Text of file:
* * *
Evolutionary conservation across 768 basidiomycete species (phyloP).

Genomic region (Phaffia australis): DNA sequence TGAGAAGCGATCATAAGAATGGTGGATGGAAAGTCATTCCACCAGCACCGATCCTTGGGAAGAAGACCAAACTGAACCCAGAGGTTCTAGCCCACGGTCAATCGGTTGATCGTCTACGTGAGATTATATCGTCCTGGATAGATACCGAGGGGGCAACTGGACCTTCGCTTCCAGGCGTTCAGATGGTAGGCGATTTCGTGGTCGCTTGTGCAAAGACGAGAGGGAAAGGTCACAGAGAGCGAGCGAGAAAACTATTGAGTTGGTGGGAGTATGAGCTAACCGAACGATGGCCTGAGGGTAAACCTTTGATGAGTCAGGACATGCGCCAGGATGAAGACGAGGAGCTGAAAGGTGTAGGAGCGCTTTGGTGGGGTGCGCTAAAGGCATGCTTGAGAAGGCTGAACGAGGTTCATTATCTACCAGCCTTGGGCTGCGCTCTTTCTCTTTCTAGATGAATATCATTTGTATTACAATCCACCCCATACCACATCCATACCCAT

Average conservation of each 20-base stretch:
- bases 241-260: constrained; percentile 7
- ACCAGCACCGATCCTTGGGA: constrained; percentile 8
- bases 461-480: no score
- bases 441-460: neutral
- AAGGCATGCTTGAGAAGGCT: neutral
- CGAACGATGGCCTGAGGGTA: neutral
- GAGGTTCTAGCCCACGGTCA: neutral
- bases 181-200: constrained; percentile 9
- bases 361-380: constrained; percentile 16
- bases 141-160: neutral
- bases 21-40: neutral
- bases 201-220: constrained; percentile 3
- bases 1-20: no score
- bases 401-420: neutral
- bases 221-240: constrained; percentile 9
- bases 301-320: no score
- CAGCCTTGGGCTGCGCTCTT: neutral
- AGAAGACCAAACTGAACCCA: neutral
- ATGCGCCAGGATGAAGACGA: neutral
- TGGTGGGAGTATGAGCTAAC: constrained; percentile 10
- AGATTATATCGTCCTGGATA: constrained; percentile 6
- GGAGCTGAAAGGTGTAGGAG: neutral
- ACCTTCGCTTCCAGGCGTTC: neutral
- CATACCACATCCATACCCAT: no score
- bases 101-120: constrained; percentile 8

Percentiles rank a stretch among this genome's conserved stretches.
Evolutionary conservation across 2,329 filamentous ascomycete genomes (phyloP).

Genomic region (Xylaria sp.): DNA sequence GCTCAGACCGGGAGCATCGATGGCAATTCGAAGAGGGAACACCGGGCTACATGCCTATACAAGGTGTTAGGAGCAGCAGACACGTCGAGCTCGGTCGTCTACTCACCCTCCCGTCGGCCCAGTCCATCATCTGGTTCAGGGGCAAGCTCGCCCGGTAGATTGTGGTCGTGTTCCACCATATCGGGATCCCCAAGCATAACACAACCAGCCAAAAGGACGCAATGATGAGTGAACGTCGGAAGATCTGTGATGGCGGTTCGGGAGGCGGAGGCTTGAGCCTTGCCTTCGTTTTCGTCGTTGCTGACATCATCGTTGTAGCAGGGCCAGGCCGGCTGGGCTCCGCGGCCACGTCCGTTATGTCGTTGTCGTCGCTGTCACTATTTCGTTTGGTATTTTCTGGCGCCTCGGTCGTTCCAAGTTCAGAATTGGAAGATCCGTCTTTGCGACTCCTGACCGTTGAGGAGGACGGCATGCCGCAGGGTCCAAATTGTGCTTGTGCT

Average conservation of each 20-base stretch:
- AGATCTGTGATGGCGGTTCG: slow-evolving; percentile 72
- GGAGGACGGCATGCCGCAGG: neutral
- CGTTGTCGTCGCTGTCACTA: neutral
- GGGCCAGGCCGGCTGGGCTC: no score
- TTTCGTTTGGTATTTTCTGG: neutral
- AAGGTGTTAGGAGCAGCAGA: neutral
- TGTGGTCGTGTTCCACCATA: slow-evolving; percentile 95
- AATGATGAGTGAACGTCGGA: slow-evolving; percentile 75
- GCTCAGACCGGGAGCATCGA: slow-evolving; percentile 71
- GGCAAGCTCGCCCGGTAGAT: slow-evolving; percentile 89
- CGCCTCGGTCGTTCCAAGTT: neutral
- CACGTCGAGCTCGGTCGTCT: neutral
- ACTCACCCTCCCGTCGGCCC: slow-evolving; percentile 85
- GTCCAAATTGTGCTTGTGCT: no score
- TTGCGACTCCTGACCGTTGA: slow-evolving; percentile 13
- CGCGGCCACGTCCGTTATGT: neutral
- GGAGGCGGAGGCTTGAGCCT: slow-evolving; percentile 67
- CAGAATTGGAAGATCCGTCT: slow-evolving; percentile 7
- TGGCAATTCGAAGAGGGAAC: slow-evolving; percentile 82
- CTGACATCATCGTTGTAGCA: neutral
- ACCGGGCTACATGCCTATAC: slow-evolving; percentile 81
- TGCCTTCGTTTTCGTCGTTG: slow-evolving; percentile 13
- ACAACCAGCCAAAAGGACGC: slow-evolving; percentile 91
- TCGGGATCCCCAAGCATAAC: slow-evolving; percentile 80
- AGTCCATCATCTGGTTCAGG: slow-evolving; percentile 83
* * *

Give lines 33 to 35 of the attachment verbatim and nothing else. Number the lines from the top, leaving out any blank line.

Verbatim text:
- AGATCTGTGATGGCGGTTCG: slow-evolving; percentile 72
- GGAGGACGGCATGCCGCAGG: neutral
- CGTTGTCGTCGCTGTCACTA: neutral